Winner of the Pulitzer Prize

Bill Ruehlmann: In “The Displaced,” we see immigrants, see ourselves

Bill Ruehlmann reviews The Displaced by Viet Thanh Nguyen for The Virginian-Pilot

Sometimes a true story by a complete stranger can hit you like a stomach punch.

There are 18 of them in “The Displaced: Refugee Writers on Refugee Lives” (Abrams Press, 190 pp., $25), edited by Pulitzer Prize winner Viet Thanh Nguyen, also recipient of a MacArthur Foundation “genius grant.”

He begins with a riveting introduction about a measure of his own harshly illuminating experience:

“I remember moving to San Jose, California, in 1978 and my parents opening the second Vietnamese grocery store in the city and I remember the phone call on Christmas Eve that my brother took, informing him that my parents had been shot in an armed robbery, and I remember that it was not that bad, just flesh wounds, they were back at work not long after, and I remember that the only people who wanted to open businesses in depressed downtown San Jose were the Vietnamese refugees, and I remember walking down the street from my parents’ store and seeing a sign in a store window that said ANOTHER AMERICAN DRIVEN OUT OF BUSINESS BY THE VIETNAMESE, and I remember the gunman who followed us to our home and knocked on our door and pointed a gun in all our faces and how my mother saved us by running past him and out onto the sidewalk, but I do not remember the two policemen shot to death in front of my parents’ store because I had gone away to college by that time and my parents did not want to call me and worry me.”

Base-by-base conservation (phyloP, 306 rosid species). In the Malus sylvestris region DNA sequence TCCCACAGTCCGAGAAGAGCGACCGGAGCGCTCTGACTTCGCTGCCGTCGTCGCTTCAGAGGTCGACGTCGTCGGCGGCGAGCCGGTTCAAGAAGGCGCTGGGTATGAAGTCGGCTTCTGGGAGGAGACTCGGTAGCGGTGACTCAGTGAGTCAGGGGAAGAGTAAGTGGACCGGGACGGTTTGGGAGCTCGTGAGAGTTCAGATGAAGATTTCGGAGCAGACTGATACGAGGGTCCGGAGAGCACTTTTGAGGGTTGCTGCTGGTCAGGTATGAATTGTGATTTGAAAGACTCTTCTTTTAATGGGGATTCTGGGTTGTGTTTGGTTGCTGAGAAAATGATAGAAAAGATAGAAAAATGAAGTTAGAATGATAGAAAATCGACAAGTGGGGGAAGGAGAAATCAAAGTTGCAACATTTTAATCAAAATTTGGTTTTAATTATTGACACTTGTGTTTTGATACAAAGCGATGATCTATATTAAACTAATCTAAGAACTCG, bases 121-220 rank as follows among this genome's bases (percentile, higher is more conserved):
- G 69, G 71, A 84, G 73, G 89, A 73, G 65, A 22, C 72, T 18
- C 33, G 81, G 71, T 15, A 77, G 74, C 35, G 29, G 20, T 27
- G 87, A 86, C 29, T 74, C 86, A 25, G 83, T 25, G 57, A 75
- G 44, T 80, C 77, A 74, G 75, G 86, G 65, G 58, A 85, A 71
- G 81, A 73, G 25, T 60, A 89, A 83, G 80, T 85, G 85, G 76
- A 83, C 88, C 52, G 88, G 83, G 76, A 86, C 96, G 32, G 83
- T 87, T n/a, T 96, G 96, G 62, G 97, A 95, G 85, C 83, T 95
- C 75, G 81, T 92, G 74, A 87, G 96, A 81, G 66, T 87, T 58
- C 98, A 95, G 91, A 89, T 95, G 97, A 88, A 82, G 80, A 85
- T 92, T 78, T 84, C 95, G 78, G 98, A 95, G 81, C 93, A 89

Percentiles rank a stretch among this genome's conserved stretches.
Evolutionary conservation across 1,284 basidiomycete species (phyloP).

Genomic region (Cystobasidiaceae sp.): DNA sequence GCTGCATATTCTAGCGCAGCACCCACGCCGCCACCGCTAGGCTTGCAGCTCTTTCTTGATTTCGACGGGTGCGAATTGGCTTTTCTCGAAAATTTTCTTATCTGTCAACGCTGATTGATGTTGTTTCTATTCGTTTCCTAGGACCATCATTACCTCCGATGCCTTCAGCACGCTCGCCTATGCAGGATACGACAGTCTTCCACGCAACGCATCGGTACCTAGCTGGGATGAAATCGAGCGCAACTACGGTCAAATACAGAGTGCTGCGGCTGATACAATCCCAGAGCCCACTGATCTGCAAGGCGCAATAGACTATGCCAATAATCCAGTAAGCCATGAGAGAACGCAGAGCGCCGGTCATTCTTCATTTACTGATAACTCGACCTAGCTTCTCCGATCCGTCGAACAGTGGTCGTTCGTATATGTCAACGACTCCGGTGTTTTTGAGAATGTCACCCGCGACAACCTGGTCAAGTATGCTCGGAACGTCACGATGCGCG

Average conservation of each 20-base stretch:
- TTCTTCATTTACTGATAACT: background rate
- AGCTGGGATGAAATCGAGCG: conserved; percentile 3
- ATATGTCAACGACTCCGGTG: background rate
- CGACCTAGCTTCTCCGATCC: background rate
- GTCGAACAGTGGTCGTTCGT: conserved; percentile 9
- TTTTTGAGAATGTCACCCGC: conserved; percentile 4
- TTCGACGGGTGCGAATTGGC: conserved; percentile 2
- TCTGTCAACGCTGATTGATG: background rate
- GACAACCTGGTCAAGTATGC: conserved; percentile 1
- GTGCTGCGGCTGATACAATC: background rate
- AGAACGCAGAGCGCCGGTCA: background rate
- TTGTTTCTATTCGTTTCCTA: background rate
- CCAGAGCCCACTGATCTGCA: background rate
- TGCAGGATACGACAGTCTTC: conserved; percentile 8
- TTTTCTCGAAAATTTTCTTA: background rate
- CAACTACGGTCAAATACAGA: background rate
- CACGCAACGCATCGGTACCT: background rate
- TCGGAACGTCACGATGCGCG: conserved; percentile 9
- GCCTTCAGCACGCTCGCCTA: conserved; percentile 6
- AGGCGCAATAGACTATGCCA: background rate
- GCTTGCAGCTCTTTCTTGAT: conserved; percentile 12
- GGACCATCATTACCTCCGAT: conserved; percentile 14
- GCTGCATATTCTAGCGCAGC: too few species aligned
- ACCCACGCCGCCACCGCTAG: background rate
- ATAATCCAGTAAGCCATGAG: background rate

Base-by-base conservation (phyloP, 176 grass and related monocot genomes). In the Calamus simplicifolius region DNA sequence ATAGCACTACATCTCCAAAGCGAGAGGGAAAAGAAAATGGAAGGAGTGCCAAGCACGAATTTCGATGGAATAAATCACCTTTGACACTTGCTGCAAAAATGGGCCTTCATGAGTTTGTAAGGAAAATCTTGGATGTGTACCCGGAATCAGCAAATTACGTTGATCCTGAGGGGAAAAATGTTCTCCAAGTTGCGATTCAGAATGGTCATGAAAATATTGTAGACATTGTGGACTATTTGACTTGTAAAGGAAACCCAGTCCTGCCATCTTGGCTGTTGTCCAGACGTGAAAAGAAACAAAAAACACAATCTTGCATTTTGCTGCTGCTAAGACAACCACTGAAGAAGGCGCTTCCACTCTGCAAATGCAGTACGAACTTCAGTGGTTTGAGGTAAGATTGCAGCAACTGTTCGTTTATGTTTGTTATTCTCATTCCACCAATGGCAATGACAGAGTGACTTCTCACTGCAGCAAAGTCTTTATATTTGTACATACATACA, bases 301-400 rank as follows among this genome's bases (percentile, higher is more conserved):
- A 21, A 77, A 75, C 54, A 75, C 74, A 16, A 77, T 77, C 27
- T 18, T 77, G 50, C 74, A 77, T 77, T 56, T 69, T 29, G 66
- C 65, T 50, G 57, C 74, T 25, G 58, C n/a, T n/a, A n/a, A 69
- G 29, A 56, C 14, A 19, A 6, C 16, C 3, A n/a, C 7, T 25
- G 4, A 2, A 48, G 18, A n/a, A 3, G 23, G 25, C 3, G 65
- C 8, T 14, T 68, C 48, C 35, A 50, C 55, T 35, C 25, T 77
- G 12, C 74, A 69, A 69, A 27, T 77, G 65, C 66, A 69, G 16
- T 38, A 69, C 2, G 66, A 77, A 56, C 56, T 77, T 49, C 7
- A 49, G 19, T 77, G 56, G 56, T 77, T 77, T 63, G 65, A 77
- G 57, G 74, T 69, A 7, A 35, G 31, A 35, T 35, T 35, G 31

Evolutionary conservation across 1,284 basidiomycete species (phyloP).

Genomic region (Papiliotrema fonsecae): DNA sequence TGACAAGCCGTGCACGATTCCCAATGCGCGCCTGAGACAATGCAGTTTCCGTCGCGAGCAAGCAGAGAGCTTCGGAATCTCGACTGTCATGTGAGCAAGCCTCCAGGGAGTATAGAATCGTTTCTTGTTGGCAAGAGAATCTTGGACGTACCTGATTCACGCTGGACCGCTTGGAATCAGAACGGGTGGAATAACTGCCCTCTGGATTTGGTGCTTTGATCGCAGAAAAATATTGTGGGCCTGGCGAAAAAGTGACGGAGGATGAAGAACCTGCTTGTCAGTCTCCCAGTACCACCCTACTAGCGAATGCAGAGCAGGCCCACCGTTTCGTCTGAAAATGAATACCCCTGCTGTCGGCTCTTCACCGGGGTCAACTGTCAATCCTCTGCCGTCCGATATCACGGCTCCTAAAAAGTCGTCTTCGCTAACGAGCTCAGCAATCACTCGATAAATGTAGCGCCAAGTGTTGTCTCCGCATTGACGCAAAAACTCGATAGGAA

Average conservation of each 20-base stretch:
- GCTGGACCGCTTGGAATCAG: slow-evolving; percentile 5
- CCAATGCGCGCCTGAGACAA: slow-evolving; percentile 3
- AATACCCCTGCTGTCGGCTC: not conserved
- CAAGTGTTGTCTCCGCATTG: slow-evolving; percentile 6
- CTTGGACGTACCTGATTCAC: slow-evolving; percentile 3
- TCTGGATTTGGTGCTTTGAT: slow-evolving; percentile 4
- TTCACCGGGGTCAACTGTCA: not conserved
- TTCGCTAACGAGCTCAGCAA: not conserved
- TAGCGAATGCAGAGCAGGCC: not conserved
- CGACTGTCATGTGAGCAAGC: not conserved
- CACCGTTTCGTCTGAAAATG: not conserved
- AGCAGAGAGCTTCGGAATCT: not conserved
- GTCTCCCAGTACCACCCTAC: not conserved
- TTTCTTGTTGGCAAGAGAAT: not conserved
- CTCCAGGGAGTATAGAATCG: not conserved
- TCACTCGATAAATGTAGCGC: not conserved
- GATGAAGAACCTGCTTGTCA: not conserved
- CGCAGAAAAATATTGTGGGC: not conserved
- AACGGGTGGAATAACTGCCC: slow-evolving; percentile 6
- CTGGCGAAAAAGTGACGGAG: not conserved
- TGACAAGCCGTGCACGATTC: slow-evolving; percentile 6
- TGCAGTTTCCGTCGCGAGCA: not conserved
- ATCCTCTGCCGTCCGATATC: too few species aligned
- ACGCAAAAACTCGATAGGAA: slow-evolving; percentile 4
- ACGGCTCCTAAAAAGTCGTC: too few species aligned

OK, breathe. He’s grabbed you, but he’s not done. And you may be very sure Nguyen and the candid, eyewitness testimony of his peers will not let you go.

These true personal experience accounts of contemporary life for immigrants of many backgrounds and cultures should be required reading for students growing up in arrogant times when our iconic Land of the Free and Home of the Brave is in danger of becoming neither one. We once welcomed, even invited, the citizens of the world. Now too many of us want to wall them off.

Something there is that doesn’t love a wall.

That wants it down: We are, so many of us, immigrants or the heirs of immigrants. One of the values of “The Displaced” is to provide an intimate acquaintance with the so-called “Other” – who turns out to be a lot like ourselves. And the culminating truth in our overheated, climate-changing, flood-prone world is that we don’t need more conflicts.

Brothers and sisters, it’s a jungle out there.

What we, all of us, really need is each other.


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